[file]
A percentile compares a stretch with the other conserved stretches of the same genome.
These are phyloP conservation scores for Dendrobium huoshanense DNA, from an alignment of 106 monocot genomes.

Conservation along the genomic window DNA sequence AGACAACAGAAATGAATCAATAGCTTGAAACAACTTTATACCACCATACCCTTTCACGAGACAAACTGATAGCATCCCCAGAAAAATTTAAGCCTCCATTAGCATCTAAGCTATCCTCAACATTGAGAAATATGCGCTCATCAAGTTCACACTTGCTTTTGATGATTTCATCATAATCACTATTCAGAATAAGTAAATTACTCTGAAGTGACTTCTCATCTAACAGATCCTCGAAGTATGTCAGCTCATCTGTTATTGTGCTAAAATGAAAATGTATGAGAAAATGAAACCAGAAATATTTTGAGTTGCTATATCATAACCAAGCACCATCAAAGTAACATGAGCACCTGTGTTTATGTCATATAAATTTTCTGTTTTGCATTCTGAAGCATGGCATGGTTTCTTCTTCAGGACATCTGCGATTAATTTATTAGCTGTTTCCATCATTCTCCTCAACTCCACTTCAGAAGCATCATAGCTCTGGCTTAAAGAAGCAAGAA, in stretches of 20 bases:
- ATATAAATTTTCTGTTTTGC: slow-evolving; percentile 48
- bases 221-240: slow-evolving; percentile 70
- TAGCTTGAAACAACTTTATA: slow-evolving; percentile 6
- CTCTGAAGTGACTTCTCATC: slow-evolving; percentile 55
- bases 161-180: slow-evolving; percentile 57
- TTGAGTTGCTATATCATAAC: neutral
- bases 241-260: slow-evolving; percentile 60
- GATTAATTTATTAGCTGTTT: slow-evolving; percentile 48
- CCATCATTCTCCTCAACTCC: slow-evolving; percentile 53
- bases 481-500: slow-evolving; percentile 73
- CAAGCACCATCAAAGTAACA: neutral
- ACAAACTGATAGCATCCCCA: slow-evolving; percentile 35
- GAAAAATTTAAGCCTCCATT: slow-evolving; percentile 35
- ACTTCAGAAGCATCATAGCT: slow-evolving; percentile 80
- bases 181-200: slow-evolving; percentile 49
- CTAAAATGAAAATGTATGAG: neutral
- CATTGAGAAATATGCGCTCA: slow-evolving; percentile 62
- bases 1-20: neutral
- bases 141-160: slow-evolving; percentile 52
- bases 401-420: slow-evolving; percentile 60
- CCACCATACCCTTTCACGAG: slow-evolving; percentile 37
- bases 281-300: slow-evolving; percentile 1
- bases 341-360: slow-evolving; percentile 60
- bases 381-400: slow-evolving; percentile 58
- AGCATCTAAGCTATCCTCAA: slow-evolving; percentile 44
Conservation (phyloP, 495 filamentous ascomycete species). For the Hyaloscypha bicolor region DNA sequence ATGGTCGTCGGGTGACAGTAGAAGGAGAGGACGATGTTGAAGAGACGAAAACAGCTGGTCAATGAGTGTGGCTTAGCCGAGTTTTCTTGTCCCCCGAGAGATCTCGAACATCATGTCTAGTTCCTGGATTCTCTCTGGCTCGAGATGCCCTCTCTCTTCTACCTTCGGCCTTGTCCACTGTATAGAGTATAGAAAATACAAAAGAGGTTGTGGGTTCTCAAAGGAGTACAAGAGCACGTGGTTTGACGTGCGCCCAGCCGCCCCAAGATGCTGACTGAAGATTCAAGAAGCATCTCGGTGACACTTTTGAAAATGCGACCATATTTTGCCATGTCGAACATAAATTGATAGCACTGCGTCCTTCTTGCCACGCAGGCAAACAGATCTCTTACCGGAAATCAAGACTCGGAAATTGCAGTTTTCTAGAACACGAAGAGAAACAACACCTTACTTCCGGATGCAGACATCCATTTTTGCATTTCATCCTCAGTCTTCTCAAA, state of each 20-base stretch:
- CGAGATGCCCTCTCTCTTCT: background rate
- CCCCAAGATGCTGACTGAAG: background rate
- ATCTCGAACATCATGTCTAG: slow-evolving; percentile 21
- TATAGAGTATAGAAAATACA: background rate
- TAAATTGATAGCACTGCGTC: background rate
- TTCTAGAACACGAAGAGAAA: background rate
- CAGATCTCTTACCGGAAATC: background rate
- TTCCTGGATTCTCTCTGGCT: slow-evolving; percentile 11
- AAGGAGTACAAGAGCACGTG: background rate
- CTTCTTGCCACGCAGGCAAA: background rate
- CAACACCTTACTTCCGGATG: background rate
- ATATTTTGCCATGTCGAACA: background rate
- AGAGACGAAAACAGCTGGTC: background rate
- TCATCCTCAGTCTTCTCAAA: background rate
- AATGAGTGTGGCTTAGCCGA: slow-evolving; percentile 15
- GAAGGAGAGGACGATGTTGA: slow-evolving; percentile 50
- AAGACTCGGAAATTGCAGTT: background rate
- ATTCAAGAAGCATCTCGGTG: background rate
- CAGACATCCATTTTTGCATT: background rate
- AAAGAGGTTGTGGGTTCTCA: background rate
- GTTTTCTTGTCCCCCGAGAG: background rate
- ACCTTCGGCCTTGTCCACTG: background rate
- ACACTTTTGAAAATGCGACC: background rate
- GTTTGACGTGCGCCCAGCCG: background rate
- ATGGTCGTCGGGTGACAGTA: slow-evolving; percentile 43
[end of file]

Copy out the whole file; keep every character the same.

A percentile compares a stretch with the other conserved stretches of the same genome.
These are phyloP conservation scores for Dendrobium huoshanense DNA, from an alignment of 106 monocot genomes.

Conservation along the genomic window DNA sequence AGACAACAGAAATGAATCAATAGCTTGAAACAACTTTATACCACCATACCCTTTCACGAGACAAACTGATAGCATCCCCAGAAAAATTTAAGCCTCCATTAGCATCTAAGCTATCCTCAACATTGAGAAATATGCGCTCATCAAGTTCACACTTGCTTTTGATGATTTCATCATAATCACTATTCAGAATAAGTAAATTACTCTGAAGTGACTTCTCATCTAACAGATCCTCGAAGTATGTCAGCTCATCTGTTATTGTGCTAAAATGAAAATGTATGAGAAAATGAAACCAGAAATATTTTGAGTTGCTATATCATAACCAAGCACCATCAAAGTAACATGAGCACCTGTGTTTATGTCATATAAATTTTCTGTTTTGCATTCTGAAGCATGGCATGGTTTCTTCTTCAGGACATCTGCGATTAATTTATTAGCTGTTTCCATCATTCTCCTCAACTCCACTTCAGAAGCATCATAGCTCTGGCTTAAAGAAGCAAGAA, in stretches of 20 bases:
- ATATAAATTTTCTGTTTTGC: slow-evolving; percentile 48
- bases 221-240: slow-evolving; percentile 70
- TAGCTTGAAACAACTTTATA: slow-evolving; percentile 6
- CTCTGAAGTGACTTCTCATC: slow-evolving; percentile 55
- bases 161-180: slow-evolving; percentile 57
- TTGAGTTGCTATATCATAAC: neutral
- bases 241-260: slow-evolving; percentile 60
- GATTAATTTATTAGCTGTTT: slow-evolving; percentile 48
- CCATCATTCTCCTCAACTCC: slow-evolving; percentile 53
- bases 481-500: slow-evolving; percentile 73
- CAAGCACCATCAAAGTAACA: neutral
- ACAAACTGATAGCATCCCCA: slow-evolving; percentile 35
- GAAAAATTTAAGCCTCCATT: slow-evolving; percentile 35
- ACTTCAGAAGCATCATAGCT: slow-evolving; percentile 80
- bases 181-200: slow-evolving; percentile 49
- CTAAAATGAAAATGTATGAG: neutral
- CATTGAGAAATATGCGCTCA: slow-evolving; percentile 62
- bases 1-20: neutral
- bases 141-160: slow-evolving; percentile 52
- bases 401-420: slow-evolving; percentile 60
- CCACCATACCCTTTCACGAG: slow-evolving; percentile 37
- bases 281-300: slow-evolving; percentile 1
- bases 341-360: slow-evolving; percentile 60
- bases 381-400: slow-evolving; percentile 58
- AGCATCTAAGCTATCCTCAA: slow-evolving; percentile 44
Conservation (phyloP, 495 filamentous ascomycete species). For the Hyaloscypha bicolor region DNA sequence ATGGTCGTCGGGTGACAGTAGAAGGAGAGGACGATGTTGAAGAGACGAAAACAGCTGGTCAATGAGTGTGGCTTAGCCGAGTTTTCTTGTCCCCCGAGAGATCTCGAACATCATGTCTAGTTCCTGGATTCTCTCTGGCTCGAGATGCCCTCTCTCTTCTACCTTCGGCCTTGTCCACTGTATAGAGTATAGAAAATACAAAAGAGGTTGTGGGTTCTCAAAGGAGTACAAGAGCACGTGGTTTGACGTGCGCCCAGCCGCCCCAAGATGCTGACTGAAGATTCAAGAAGCATCTCGGTGACACTTTTGAAAATGCGACCATATTTTGCCATGTCGAACATAAATTGATAGCACTGCGTCCTTCTTGCCACGCAGGCAAACAGATCTCTTACCGGAAATCAAGACTCGGAAATTGCAGTTTTCTAGAACACGAAGAGAAACAACACCTTACTTCCGGATGCAGACATCCATTTTTGCATTTCATCCTCAGTCTTCTCAAA, state of each 20-base stretch:
- CGAGATGCCCTCTCTCTTCT: background rate
- CCCCAAGATGCTGACTGAAG: background rate
- ATCTCGAACATCATGTCTAG: slow-evolving; percentile 21
- TATAGAGTATAGAAAATACA: background rate
- TAAATTGATAGCACTGCGTC: background rate
- TTCTAGAACACGAAGAGAAA: background rate
- CAGATCTCTTACCGGAAATC: background rate
- TTCCTGGATTCTCTCTGGCT: slow-evolving; percentile 11
- AAGGAGTACAAGAGCACGTG: background rate
- CTTCTTGCCACGCAGGCAAA: background rate
- CAACACCTTACTTCCGGATG: background rate
- ATATTTTGCCATGTCGAACA: background rate
- AGAGACGAAAACAGCTGGTC: background rate
- TCATCCTCAGTCTTCTCAAA: background rate
- AATGAGTGTGGCTTAGCCGA: slow-evolving; percentile 15
- GAAGGAGAGGACGATGTTGA: slow-evolving; percentile 50
- AAGACTCGGAAATTGCAGTT: background rate
- ATTCAAGAAGCATCTCGGTG: background rate
- CAGACATCCATTTTTGCATT: background rate
- AAAGAGGTTGTGGGTTCTCA: background rate
- GTTTTCTTGTCCCCCGAGAG: background rate
- ACCTTCGGCCTTGTCCACTG: background rate
- ACACTTTTGAAAATGCGACC: background rate
- GTTTGACGTGCGCCCAGCCG: background rate
- ATGGTCGTCGGGTGACAGTA: slow-evolving; percentile 43